How to Exercise Outdoors in Cold Weather
Along the way, start with a base layer made of merino wool, polypropylene, or a material that will wick away water and sweat. These include glove liners, socks and hats that can get wet with sweat and freeze. Next, add a slightly thicker layer of fleece or light wool and top it off with something that breaks the wind. Sunglasses or goggles, as well as a buff, ties that can be pulled over the mouth and nose, protect the face. There are a variety of winter boot options. So be sure to check the temperature rating and traction.
“I buy hand and toe warmers in bulk and have them in my pockets,” said Dr. Katie Eichten, cross-country skier and emergency doctor at the Hayward Area Memorial Hospital in Wisconsin. “I also put one on the back of my phone and put both of them in a medium pocket to make the battery last longer.”
If you are driving into the mountains, your phone can be an especially powerful tool. Dustin Dyer, owner and director of the Kent Mountain Adventure Center, suggests downloading a navigation app like Avenza Maps, Powder Project or Trailforks that contains offline digital maps and uses your phone’s built-in GPS to locate you even if you are not there offer.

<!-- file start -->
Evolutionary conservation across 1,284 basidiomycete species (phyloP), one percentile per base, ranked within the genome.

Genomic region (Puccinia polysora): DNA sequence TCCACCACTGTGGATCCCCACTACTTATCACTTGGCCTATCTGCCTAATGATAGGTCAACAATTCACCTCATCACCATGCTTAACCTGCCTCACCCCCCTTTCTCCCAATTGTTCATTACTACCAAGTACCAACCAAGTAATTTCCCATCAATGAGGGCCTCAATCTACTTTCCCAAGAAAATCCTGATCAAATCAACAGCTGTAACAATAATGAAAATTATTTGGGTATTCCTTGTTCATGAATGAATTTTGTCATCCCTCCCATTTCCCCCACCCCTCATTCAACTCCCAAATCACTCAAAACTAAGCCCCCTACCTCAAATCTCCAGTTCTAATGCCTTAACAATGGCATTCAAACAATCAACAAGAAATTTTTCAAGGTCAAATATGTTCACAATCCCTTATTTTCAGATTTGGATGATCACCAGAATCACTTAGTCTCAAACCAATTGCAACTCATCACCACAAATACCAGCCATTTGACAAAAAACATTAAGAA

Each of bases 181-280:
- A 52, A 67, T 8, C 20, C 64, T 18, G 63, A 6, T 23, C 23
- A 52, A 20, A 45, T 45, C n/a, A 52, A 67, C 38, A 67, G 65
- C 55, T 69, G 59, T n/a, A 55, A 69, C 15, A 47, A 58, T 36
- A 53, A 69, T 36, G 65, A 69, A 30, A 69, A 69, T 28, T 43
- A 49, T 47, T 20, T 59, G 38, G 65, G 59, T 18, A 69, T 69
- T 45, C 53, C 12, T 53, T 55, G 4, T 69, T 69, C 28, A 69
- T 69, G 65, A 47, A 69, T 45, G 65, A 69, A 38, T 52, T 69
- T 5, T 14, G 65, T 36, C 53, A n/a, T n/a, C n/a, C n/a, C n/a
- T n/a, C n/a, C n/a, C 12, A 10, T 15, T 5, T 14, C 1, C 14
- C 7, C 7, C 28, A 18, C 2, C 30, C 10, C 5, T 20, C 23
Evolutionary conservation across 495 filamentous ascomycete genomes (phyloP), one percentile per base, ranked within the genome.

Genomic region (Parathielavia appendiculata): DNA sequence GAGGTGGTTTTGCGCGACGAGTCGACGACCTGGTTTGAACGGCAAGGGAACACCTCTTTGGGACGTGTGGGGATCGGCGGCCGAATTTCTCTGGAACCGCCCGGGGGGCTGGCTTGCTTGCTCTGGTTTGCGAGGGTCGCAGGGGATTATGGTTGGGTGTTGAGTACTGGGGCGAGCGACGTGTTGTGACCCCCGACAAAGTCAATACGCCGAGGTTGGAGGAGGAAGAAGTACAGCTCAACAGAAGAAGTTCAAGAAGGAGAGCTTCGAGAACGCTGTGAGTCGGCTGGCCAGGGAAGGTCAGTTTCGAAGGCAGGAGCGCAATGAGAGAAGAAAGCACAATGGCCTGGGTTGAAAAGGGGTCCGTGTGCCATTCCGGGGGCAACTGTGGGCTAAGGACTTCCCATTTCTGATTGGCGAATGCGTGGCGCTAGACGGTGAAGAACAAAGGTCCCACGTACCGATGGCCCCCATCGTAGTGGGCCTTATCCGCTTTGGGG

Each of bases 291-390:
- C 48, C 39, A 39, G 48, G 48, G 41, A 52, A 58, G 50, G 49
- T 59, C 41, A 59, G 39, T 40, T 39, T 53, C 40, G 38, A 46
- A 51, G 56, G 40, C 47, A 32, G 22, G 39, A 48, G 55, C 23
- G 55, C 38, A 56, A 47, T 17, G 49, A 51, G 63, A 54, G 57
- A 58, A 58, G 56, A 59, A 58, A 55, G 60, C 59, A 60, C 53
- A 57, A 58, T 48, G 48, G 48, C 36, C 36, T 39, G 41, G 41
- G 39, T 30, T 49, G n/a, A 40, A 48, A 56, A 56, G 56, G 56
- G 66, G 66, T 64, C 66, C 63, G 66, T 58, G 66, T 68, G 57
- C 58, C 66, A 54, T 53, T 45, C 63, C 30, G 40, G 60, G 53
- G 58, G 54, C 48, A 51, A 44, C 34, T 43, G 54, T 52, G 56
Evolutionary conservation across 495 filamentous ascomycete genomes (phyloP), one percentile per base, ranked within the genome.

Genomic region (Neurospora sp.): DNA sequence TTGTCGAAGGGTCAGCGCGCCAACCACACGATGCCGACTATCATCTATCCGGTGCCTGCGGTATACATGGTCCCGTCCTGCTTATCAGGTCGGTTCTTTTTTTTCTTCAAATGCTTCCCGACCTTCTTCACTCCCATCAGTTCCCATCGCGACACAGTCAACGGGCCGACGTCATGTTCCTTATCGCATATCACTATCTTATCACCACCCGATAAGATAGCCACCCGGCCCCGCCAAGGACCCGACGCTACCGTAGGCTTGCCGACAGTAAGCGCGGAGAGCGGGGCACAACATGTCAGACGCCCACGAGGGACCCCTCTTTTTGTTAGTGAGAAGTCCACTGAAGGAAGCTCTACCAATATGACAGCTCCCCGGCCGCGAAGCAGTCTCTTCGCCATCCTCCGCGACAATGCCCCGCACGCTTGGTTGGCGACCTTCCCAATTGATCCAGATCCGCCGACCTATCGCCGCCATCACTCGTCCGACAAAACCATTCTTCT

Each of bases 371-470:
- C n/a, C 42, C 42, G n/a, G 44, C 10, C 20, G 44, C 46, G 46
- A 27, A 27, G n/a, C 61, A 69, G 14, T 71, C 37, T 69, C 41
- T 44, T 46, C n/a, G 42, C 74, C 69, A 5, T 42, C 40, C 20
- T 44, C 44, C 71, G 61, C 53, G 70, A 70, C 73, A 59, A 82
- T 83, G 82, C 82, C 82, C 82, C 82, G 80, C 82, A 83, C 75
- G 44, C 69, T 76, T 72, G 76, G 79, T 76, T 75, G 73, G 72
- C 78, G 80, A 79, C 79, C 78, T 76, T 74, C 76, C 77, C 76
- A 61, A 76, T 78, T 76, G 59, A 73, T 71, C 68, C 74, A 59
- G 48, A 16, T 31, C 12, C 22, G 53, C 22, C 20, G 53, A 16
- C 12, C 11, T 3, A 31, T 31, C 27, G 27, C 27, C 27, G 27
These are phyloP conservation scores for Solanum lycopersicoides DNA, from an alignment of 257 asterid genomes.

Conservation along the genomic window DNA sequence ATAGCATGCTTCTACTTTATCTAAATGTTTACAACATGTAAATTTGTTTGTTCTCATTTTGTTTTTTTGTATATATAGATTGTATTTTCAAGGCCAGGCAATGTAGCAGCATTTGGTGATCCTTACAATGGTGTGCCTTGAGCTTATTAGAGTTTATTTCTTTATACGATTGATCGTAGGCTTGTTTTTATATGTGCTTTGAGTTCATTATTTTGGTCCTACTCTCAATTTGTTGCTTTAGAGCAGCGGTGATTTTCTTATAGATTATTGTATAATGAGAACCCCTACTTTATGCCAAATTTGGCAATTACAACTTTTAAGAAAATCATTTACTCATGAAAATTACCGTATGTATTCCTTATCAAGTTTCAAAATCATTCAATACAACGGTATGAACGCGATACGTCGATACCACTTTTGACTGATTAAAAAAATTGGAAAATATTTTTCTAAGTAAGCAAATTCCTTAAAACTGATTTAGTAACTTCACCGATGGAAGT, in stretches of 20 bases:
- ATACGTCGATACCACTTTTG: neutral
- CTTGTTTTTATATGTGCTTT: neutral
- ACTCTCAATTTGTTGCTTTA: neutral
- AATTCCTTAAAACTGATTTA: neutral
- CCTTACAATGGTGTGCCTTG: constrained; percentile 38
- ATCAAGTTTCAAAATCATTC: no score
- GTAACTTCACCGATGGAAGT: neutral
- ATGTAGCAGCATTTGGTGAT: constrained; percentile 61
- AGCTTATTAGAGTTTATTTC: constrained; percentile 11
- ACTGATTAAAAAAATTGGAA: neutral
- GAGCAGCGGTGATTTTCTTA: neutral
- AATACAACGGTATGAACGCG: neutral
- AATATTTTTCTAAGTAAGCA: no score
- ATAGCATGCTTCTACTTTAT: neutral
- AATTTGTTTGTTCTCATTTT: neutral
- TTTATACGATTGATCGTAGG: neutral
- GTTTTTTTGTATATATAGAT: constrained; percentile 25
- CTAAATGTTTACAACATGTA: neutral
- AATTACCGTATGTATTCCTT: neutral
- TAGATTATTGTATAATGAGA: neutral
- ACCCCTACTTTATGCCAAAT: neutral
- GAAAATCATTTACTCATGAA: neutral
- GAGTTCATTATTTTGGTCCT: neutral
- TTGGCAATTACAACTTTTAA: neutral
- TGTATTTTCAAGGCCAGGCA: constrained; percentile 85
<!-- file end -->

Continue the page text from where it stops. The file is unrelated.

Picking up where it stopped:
SAFETY FIRST Depending on your winter outdoor activity, you should consider special safety training.
Mr. Dyer, who leads backcountry skiers, snowboarders, and ice climbers, recommends CPR training for everyone.
“If you’re an hour away from grooming, spending several days outdoors, or really going offline, you should have Wilderness First Aid,” he said of the certification course. “And everyone who goes to the mountains in winter needs some kind of avalanche training. For most people, avalanche awareness focused on avoidance will be adequate. “
WARM UP (AND COOL DOWN) If you exercise in cold temperatures, your muscles will not be as flexible and you are at increased risk of injury and stress. The cold air also causes the upper airways to narrow, making it difficult to breathe. Breathing through your nose and covering your nose and mouth with a scarf or mask can warm the air before it reaches the lower airway. But both the muscles and the lungs need to warm up for at least 10 to 15 minutes.